Now, with a successful tour and a hit album, everybody expected new material from the band to cash in on this. It is possible that Capitol had no question in mind that a new beach Boys album would happen, considering that nobody would refuse a deal like the one Capitol offered to the Beach Boys (more touring in high regarded venues, a new album). Except The Beach Boys that is. So, knowing that the momentum of the reunion wouldn't last and nothing new would be coming, a live album was hastily compiled and released.
Of course a live album would've been released under any circumstances. But probably not right after the tour (and with such little promotion). And not THIS album. Considering that what I would call a very reliable source when it comes to the Beach Boys messaged me that Bruce didn't even hear the album before it was released and laterwards apologized for it, and that the collection seemingly comes from already released material (the Japan broadcast, the NPR collection, and other shows that where used for DVDs - I'd have to dig deeper to compare), it seems reasonable to assume that those performances where just thrown together and hastingly mastered so that they would more or less sound like a homogeneous performances (which they don't) - it seems that this was just the last Hail Mary shot. That doesn't explain what they where putting on Brian'S voice on tracks such as "Add some music", but since early concert goers complained about the sound of Brian's voice (which came to be know as "robot-Brian"), I guess these performances were recorded quite early in the tour.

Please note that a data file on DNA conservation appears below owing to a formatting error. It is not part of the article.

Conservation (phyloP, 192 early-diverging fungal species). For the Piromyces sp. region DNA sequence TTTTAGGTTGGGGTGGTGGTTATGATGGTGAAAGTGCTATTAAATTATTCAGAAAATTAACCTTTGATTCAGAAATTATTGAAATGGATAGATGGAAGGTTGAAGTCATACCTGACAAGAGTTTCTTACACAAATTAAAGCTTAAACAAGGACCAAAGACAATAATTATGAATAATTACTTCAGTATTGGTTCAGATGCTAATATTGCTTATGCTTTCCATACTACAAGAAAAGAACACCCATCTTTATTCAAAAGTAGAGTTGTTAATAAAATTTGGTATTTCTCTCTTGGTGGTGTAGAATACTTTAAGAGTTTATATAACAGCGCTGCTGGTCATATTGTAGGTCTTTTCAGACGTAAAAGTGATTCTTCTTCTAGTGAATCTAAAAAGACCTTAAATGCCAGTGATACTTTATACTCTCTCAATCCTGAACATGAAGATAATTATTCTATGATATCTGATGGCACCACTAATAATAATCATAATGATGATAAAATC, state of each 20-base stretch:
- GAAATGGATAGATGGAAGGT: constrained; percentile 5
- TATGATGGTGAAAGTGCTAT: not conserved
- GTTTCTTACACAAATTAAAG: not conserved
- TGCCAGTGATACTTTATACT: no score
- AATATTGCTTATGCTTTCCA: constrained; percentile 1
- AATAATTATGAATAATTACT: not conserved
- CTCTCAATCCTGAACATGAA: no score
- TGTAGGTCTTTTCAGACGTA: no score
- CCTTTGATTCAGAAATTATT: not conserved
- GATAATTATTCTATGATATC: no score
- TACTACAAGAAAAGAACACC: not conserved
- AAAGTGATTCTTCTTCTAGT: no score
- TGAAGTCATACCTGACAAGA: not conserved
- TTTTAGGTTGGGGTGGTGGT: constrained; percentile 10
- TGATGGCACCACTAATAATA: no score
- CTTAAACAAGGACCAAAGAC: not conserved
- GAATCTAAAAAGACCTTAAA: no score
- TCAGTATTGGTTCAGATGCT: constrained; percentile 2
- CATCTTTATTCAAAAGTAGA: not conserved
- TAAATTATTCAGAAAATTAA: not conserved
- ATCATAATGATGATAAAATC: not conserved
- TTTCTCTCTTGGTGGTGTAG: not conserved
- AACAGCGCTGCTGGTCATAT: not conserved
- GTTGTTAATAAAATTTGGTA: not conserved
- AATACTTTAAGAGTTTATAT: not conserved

Also the lack of artwork and a booklet suggests that this album was a throwaway to cash in on the last momentum. Now, I do like the pictures they used and don't mind it that much. But the usual way of such a release would go something like this, I'd imagine:
Try to compile the best performances of each song, settle on a setlist (not all songs are going to be used), mix and master the recordings so that they sound like they come from the same show. Now, there are different ways to do this. They don't need to sound the same if the album concept is to present different units of songs from different places. Like having one set from a concert hall, one set from a festival, one open-air set, one accoustic set. But clearly that's not the way these recordings are presented.